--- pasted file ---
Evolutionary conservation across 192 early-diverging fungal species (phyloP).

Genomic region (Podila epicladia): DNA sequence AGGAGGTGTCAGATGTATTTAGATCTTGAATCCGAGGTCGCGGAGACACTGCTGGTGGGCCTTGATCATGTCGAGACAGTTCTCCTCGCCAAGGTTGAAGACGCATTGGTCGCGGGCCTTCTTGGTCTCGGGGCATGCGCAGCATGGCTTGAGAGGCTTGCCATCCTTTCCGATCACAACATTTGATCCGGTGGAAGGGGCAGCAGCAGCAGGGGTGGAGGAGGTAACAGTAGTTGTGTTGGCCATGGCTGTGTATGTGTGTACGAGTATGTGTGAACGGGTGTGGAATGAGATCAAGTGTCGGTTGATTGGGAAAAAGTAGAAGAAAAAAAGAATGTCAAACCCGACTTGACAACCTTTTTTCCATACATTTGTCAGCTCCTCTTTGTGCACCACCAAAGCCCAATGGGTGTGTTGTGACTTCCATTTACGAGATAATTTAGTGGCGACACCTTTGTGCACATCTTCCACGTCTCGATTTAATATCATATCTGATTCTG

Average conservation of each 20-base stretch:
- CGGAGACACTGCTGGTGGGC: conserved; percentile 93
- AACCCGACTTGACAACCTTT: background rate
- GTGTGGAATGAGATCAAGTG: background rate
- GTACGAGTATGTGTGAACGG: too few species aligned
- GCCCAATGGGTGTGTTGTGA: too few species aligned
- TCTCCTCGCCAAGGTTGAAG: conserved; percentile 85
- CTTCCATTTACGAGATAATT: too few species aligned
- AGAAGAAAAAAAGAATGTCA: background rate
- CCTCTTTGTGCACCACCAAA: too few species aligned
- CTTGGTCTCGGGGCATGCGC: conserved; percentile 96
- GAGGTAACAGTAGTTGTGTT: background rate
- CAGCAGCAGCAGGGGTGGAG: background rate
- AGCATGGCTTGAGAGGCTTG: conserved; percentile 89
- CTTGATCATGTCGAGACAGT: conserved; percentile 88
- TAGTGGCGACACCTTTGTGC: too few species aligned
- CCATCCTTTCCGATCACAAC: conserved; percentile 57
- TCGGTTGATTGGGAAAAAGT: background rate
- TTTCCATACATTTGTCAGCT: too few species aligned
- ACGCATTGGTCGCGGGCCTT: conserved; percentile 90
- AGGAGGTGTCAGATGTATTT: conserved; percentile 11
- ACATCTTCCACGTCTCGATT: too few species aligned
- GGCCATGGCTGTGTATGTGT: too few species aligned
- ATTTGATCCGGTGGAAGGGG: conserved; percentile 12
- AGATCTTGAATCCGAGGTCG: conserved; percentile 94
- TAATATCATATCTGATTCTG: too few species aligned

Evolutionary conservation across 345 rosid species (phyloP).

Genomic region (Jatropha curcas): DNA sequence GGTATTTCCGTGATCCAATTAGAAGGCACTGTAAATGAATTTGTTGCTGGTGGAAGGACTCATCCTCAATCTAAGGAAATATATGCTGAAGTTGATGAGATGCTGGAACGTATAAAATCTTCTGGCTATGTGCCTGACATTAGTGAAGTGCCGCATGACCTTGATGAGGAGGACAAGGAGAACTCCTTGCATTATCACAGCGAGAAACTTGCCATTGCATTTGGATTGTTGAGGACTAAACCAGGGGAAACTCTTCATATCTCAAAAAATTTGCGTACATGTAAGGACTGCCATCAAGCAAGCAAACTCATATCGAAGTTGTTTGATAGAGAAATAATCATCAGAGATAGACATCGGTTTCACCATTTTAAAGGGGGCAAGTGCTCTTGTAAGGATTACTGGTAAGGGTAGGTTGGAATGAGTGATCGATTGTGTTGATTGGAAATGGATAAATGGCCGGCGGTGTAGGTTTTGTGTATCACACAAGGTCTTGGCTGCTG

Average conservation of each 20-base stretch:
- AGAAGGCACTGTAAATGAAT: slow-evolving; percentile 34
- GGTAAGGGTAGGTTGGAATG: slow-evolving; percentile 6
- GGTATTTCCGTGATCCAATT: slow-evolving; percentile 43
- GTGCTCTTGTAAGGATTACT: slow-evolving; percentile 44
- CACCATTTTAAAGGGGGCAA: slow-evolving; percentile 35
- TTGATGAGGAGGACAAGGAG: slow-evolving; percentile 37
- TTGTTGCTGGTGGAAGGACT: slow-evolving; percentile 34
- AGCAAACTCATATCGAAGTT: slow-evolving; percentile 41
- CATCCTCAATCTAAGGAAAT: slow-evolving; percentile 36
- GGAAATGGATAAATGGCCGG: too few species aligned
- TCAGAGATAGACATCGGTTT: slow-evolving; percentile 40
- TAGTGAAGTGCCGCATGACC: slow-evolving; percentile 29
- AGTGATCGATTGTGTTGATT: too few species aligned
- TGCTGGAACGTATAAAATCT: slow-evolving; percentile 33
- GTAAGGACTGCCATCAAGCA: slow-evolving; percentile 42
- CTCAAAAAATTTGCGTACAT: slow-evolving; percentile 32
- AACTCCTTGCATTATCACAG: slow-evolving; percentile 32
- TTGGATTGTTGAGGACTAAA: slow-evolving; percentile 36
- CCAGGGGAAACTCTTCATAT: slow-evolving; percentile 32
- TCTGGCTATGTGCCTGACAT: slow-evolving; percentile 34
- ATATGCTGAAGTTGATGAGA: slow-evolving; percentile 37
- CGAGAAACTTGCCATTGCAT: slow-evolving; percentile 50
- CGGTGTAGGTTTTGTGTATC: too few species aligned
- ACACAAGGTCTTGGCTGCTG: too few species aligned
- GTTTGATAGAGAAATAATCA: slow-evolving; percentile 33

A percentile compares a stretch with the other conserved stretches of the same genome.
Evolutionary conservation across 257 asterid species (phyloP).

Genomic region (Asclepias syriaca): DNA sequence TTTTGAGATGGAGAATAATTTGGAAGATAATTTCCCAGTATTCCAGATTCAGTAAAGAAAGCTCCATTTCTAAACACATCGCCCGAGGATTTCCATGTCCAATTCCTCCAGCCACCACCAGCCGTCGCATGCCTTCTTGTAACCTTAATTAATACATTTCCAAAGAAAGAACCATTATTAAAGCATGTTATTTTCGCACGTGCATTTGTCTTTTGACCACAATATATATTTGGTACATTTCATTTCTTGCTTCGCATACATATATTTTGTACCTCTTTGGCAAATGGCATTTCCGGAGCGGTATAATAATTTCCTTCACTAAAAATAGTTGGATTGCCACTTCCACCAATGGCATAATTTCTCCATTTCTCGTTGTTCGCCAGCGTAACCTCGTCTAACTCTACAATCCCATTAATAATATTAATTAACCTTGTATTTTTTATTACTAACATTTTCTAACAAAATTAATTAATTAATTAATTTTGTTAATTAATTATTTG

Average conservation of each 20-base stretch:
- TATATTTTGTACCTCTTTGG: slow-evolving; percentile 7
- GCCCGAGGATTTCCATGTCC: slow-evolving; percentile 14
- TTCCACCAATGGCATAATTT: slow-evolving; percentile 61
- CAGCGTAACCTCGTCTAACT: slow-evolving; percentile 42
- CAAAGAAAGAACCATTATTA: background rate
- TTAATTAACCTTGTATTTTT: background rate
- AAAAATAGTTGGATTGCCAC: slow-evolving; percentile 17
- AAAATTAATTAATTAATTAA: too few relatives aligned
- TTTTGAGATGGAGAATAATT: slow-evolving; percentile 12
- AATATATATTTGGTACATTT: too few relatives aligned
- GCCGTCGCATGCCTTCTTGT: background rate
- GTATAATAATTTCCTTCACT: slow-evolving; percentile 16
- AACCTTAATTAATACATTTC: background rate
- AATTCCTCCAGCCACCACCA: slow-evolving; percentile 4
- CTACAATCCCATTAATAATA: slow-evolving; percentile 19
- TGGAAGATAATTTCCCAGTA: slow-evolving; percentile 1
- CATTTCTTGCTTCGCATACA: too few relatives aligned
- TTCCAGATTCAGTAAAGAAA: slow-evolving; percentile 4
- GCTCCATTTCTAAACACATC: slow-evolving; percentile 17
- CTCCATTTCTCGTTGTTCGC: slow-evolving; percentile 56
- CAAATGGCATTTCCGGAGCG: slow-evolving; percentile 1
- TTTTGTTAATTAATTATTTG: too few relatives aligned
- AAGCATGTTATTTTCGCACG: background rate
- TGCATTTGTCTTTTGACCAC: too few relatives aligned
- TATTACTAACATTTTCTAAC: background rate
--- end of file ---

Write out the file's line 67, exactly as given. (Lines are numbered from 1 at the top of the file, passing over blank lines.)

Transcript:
- AAAAATAGTTGGATTGCCAC: slow-evolving; percentile 17